Android is the most successful smartphone OS in the world but its huge market share has come at the cost of a broken software update structure. Consumers can’t always decide who to blame, OEMs or Google, for lack of updates. Google did take some measures asking OEMs to update devices for at least 18 months but that only seems to work for flagships these days and OEMs don’t take the matter that seriously.
Samsung Gets Taken to Court By Consumer Protection Group
A consumer protection group in Netherlands thinks that it’s the OEM’s responsibility to send out updates and is therefore holding them accountable in the court of law. Consumentenbond is an influential not-for-profit organisation looking after consumer interests. It has taken Samsung to court over its failure to provide updates in a timely manner.
In their press release, the group says it reached out to Samsung on December 2 last year, but did not receive any proper response over the matter. Therefore, it “issued injunctive relief proceedings against” against Samsung.
Comsumentenbond considers the Korean giant guilty of unfair trade practices. They say consumers are not informed about the duration of software updates for their smart gadgets at the time of purchase. The group asks that OEMs should provide “clear and unambiguous information” on updates and security patches. They want Samsung to release updates for at least two years from the date of purchase.
The consumer interest group said that 82 percent of the Samsung phones they checked were not updated within two years of their launch. Consumentenbond stated that all manufacturers should be held accountable for anything less than 2 years of support. It noted that Samsung was the “undisputed leader” and should be the prime example.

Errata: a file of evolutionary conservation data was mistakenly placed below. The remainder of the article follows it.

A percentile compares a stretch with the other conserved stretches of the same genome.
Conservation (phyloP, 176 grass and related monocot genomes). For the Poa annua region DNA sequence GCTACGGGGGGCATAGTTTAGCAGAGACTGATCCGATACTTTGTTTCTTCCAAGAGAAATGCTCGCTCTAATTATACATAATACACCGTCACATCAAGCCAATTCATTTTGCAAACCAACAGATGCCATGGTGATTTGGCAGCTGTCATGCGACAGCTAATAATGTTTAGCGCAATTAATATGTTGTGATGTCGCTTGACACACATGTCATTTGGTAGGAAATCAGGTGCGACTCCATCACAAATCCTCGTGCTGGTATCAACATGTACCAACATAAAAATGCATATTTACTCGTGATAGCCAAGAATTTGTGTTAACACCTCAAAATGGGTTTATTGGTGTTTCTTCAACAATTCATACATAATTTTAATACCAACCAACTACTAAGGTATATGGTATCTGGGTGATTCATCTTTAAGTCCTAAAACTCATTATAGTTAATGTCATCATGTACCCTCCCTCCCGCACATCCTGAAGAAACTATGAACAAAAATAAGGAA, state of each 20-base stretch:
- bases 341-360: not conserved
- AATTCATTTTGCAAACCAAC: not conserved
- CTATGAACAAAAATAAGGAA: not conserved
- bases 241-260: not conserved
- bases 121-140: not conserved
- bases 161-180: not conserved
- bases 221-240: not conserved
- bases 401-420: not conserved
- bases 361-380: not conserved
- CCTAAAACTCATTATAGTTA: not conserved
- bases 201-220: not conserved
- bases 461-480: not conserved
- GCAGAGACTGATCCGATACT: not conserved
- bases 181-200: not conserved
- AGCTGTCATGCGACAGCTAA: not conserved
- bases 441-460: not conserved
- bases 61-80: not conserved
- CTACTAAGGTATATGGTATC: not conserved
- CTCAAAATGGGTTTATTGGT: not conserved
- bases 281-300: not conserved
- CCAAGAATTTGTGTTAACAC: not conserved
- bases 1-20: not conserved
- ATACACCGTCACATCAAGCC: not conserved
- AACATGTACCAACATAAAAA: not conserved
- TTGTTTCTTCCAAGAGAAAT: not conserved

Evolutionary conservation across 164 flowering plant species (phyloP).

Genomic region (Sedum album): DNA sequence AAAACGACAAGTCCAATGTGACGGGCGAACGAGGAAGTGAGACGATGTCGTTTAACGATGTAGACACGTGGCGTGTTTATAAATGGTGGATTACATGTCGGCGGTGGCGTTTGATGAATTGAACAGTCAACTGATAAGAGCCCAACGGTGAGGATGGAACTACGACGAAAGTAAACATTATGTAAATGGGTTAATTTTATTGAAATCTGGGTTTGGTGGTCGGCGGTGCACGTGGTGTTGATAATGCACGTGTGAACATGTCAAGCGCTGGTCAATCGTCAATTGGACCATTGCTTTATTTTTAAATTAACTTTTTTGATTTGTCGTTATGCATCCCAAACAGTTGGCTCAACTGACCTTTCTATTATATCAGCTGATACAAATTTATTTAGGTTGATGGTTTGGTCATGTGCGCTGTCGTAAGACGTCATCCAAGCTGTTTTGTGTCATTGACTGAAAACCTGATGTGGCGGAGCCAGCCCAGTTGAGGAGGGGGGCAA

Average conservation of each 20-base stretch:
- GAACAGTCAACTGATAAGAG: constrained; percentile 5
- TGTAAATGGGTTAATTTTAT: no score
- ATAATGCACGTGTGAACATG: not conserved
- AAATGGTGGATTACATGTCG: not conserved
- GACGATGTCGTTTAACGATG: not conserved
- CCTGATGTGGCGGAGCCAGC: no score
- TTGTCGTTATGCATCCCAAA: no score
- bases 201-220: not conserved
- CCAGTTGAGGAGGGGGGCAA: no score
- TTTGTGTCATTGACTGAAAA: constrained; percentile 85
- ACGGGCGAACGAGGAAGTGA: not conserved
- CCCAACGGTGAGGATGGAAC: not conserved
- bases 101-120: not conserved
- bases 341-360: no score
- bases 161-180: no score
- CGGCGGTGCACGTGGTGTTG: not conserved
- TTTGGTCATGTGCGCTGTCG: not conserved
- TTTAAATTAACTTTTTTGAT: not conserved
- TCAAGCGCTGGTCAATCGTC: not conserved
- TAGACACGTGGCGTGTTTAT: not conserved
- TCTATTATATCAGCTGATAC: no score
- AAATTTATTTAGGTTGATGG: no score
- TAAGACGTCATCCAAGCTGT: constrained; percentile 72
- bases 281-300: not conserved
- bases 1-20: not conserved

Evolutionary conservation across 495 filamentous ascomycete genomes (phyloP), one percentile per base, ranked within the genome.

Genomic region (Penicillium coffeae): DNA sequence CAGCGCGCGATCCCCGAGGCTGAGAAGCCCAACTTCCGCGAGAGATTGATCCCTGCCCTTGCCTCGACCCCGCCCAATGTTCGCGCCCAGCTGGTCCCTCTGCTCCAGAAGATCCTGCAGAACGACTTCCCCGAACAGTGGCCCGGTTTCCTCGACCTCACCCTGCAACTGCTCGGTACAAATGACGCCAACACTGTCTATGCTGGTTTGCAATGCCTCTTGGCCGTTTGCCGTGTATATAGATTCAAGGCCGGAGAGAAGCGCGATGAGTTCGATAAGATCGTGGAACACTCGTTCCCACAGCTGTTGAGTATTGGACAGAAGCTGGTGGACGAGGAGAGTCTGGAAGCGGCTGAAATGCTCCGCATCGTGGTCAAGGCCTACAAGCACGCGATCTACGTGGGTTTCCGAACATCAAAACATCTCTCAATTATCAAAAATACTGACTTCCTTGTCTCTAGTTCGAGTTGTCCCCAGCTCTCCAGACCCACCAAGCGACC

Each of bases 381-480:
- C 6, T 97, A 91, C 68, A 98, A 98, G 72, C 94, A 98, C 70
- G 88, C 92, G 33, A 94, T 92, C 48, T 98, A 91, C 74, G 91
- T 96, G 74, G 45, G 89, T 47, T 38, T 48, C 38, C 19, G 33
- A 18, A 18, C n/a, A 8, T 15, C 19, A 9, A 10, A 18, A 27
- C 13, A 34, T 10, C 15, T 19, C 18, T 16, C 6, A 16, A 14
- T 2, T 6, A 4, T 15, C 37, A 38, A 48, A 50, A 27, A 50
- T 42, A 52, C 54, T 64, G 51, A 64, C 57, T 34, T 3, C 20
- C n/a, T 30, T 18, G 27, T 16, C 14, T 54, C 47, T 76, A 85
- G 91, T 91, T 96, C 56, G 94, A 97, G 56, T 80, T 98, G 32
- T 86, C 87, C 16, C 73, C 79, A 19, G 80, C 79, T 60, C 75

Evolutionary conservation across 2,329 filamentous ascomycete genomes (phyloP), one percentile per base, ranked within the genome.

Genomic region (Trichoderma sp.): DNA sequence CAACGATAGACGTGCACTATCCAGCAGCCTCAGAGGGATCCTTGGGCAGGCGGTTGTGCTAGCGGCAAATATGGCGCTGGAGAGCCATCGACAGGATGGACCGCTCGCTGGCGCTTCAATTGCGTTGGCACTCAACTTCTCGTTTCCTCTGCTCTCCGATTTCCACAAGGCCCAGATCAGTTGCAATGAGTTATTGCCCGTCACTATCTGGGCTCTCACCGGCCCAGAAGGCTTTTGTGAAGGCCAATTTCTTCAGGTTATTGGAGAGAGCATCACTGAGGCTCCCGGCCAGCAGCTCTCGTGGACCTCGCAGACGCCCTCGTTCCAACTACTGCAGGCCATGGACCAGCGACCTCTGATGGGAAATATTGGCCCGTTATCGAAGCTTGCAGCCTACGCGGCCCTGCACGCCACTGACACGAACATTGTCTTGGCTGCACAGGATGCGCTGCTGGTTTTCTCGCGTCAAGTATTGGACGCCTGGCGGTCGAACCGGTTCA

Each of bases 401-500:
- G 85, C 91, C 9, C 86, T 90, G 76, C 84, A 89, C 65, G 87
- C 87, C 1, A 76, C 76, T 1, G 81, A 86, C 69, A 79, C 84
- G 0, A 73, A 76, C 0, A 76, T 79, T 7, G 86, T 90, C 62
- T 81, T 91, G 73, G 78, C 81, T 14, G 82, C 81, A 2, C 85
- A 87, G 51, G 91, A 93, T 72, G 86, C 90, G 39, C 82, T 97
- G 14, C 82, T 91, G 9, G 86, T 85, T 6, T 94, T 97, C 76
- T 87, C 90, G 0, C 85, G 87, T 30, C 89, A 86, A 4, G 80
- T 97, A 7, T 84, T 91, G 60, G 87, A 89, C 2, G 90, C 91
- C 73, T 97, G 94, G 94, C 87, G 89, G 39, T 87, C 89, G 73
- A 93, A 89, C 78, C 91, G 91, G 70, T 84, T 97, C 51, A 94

To Provide Updates or No Updates?
It seems difficult to put into practice but Consumentenbond wants Samsung to support every device it sells for two years, meaning that regardless of the phone’s launch date, they want phones to be updated for two years from the date of purchase.
Without doubt consumers would benefit from such an extensive upgrade policy. Security and privacy are the primary advantages of updates. While Samsung could argue that the burden is unfair, some manufacturers like Motorola, Sony and Xiaomi have been providing such extensive support for their devices. Samsung charges premium prices for most of their smartphones too.
If this legal action proves to be successful, it would become effective throughout the European Union. Consumer rights have a lot of value in Europe and even Google was forced to launch a “right to be forgotten” service across the EU after a Spanish citizen made an official complaint.
What’s your say on the matter? Should manufacturers be legally bound to update older devices?